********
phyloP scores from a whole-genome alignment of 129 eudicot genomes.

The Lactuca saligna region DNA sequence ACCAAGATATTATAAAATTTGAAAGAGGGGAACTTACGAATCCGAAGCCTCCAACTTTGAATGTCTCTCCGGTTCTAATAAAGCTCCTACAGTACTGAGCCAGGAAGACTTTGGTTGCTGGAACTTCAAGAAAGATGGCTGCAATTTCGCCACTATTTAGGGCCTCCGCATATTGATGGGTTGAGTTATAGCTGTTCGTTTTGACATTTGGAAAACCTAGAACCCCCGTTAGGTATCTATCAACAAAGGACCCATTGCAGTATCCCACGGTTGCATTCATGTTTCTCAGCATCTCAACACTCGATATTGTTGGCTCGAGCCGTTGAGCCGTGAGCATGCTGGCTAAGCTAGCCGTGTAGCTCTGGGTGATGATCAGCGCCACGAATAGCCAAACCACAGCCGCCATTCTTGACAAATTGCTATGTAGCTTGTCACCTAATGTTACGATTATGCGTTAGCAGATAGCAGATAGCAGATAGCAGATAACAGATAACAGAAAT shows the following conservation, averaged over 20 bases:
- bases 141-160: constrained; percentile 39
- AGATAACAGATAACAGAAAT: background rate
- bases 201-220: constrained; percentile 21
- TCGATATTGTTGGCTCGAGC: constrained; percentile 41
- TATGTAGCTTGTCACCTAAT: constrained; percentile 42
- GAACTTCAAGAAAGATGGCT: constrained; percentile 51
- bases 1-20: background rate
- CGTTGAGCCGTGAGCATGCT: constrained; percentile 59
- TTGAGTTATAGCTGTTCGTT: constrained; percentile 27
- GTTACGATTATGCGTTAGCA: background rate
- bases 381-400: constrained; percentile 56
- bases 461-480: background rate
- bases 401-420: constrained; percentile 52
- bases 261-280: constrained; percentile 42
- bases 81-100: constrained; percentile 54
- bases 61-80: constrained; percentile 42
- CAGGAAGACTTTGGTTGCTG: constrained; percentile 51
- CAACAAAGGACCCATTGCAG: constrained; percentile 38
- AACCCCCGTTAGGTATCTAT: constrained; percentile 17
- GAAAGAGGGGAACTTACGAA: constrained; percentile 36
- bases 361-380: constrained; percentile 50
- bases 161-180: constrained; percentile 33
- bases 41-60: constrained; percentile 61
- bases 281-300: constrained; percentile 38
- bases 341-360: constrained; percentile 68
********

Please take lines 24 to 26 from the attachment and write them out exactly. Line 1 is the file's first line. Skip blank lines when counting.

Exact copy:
- bases 161-180: constrained; percentile 33
- bases 41-60: constrained; percentile 61
- bases 281-300: constrained; percentile 38